In-Flight Measurements of Energetic Radiation from Lightning and Thunderstorms

Wednesday, 17 December 2014: 3:10 PM
Pavlo Kochkin1, Alexander Van Deursen1, Alte de Boer2, Michiel Bardet2 and Jean-Francois Boissin3, (1)Eindhoven University of Technology, Eindhoven, Netherlands, (2)National Aerospace Laboratory NLR, Amsterdam, Netherlands, (3)Airbus, Toulouse, France
Thunderstorms emit bursts of energetic radiation. Moreover, lightning stepped leader produces x-ray pulses. The phenomena, their interrelation and impact on Earth's atmosphere and near space are not fully understood yet.

In-flight Lightning Strike Damage Assessment System ILDAS is developed in a EU FP6 project ( ) to provide information on threat that lightning poses to aircraft. It consists of 2 E-field sensors, and a varying number of H-field sensors. It has recently been modified to include two LaBr3 scintillation detectors. The scintillation detectors are sensitive to x- and gamma-rays above 30 keV. The entire system is installed on A-350 aircraft and digitizes data with 100Msamples/sec rate when triggered by lightning. A continuously monitoring channel counts the number of occurrences that the x-ray signal exceeds a set of trigger levels. In the beginning of 2014 the aircraft flies through thunderstorm cells collecting the data from the sensors. The x-rays generated by the lightning flash are measured in synchronization with the lightning current information during a period of 1 second around the strike. The continuous channel stores x-ray information with less time and amplitude resolution during the whole flight. That would allow x-rays from TGFs and continuous gamma-ray glow of thundercloud outside that 1 s time window.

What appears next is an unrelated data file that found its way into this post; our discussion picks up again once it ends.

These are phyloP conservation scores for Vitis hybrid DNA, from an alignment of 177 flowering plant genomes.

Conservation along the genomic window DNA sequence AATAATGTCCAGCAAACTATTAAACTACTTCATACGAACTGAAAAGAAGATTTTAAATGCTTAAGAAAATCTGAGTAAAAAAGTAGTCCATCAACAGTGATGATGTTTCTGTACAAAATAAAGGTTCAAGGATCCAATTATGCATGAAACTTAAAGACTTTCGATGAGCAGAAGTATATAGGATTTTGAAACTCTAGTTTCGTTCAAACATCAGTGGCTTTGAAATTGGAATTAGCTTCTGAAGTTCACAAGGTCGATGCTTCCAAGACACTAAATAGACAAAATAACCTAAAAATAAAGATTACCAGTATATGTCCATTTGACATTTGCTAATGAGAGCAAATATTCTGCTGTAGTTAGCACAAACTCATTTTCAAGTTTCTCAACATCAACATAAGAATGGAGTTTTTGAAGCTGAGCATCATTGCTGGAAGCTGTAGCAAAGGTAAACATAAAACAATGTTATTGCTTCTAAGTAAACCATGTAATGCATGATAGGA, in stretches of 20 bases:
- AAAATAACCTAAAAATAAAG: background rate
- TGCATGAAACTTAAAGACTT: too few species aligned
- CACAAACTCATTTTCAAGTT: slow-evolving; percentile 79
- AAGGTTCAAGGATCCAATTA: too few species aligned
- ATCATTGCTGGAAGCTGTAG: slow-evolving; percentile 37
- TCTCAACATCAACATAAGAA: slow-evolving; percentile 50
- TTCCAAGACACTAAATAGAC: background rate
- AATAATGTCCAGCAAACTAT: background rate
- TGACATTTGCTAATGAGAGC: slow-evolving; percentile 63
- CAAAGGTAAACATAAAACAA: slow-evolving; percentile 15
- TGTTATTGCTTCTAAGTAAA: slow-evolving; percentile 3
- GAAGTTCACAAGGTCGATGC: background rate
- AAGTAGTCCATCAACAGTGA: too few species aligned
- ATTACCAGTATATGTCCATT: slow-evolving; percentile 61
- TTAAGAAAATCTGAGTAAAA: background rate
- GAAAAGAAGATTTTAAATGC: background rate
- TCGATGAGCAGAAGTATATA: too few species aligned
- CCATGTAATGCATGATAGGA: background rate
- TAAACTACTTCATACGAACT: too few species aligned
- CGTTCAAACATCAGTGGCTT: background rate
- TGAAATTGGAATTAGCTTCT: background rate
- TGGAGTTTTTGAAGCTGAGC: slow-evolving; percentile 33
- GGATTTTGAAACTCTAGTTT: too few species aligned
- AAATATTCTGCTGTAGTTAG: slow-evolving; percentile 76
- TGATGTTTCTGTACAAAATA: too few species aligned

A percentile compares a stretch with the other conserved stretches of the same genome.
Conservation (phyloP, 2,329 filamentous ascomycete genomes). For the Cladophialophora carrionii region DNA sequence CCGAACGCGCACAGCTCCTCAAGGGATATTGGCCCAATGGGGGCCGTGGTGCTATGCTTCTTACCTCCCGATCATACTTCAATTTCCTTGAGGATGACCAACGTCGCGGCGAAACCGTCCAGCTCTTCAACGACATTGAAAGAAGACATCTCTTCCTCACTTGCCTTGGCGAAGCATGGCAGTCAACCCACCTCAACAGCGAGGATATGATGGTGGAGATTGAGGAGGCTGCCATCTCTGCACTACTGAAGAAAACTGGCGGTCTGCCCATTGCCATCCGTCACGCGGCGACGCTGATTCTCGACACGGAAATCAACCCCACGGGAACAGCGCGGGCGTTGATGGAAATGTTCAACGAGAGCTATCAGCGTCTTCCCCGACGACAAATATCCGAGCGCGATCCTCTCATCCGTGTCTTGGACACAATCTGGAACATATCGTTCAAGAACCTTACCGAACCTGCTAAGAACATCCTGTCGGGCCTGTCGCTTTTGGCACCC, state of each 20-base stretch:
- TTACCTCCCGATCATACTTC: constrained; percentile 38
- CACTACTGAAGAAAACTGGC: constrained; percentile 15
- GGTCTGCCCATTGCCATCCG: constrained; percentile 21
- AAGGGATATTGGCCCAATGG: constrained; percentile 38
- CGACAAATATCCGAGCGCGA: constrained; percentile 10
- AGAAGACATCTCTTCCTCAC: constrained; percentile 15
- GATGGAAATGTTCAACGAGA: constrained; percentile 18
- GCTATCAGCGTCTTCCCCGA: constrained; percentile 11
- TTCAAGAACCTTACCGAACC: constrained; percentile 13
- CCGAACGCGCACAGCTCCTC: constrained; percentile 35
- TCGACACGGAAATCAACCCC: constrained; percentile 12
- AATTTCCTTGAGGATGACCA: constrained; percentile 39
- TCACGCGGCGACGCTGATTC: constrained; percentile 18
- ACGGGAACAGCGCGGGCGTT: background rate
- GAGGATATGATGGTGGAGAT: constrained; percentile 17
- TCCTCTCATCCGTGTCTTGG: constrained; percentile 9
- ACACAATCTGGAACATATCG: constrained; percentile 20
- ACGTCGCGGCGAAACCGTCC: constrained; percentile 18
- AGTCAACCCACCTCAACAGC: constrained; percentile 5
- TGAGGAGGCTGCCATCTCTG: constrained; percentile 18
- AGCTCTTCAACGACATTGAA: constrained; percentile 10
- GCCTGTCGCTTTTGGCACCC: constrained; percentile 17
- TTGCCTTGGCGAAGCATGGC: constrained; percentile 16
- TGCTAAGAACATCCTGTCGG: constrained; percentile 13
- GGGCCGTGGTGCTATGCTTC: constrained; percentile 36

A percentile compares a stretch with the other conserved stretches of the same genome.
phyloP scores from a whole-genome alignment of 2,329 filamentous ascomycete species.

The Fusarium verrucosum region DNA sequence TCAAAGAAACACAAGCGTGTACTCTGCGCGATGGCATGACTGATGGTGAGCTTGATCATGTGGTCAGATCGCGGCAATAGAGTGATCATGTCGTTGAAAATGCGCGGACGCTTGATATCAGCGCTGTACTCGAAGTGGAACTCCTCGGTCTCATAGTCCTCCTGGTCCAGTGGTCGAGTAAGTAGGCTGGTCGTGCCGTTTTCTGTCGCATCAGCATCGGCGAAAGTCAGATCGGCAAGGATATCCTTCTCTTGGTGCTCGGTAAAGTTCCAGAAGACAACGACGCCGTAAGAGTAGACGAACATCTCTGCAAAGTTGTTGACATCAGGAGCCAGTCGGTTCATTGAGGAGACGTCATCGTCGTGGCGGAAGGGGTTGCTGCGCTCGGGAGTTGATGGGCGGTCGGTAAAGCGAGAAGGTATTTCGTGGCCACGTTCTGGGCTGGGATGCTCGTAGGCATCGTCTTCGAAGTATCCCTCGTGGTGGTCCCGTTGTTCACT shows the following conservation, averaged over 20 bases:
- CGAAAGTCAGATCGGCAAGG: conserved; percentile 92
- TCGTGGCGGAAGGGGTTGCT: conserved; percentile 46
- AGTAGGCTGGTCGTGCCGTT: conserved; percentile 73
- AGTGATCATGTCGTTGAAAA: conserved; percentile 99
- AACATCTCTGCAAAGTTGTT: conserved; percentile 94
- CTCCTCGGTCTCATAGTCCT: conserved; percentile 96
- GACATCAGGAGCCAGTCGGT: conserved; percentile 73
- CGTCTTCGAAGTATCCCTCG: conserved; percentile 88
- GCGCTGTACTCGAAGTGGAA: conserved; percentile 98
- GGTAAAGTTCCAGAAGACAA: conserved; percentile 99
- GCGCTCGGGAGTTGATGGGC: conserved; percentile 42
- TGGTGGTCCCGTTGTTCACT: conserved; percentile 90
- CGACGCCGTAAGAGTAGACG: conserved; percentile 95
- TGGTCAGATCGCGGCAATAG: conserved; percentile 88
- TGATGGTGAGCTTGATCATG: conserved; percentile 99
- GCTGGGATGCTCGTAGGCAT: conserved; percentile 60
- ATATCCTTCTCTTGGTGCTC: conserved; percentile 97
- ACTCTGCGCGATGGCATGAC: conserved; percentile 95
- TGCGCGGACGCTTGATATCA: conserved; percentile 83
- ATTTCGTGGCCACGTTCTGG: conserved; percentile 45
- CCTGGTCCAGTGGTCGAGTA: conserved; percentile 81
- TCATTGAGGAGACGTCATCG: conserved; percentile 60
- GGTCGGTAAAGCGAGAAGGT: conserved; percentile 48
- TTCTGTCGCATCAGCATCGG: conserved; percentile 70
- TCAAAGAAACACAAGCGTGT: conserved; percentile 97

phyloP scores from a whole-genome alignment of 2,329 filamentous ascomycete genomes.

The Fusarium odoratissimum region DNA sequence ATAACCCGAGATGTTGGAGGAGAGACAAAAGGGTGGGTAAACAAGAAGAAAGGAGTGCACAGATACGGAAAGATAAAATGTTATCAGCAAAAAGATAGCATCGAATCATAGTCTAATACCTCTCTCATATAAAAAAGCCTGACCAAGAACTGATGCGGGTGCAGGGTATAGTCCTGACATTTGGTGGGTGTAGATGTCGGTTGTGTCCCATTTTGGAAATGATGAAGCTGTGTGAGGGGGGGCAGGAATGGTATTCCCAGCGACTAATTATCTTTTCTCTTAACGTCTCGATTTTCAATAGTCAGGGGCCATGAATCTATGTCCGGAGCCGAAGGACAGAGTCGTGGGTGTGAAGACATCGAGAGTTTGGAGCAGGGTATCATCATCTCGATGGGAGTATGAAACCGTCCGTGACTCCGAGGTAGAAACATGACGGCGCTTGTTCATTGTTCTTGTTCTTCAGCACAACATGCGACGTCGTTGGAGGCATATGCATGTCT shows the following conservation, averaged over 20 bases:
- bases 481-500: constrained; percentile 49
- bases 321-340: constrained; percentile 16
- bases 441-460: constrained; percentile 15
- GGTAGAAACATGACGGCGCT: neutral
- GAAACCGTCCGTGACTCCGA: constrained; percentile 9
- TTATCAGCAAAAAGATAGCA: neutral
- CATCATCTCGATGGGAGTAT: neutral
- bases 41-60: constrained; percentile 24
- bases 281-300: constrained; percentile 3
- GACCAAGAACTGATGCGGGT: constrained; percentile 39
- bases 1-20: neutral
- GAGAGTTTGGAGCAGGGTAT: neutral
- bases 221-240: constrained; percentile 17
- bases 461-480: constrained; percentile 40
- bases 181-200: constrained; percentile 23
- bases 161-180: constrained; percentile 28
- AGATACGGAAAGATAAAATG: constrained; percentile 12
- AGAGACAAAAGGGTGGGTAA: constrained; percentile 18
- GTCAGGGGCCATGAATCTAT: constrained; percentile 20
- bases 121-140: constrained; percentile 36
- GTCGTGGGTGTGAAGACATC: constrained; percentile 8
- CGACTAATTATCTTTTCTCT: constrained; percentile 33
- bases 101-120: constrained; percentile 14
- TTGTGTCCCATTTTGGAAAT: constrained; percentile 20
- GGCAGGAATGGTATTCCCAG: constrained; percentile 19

We will give an overview of the ILDAS system and show that the x-ray detection works as intended. Fast x-ray bursts are detected during stepped/dart stepped leader. Data analysis of continuous channel recordings will be presented.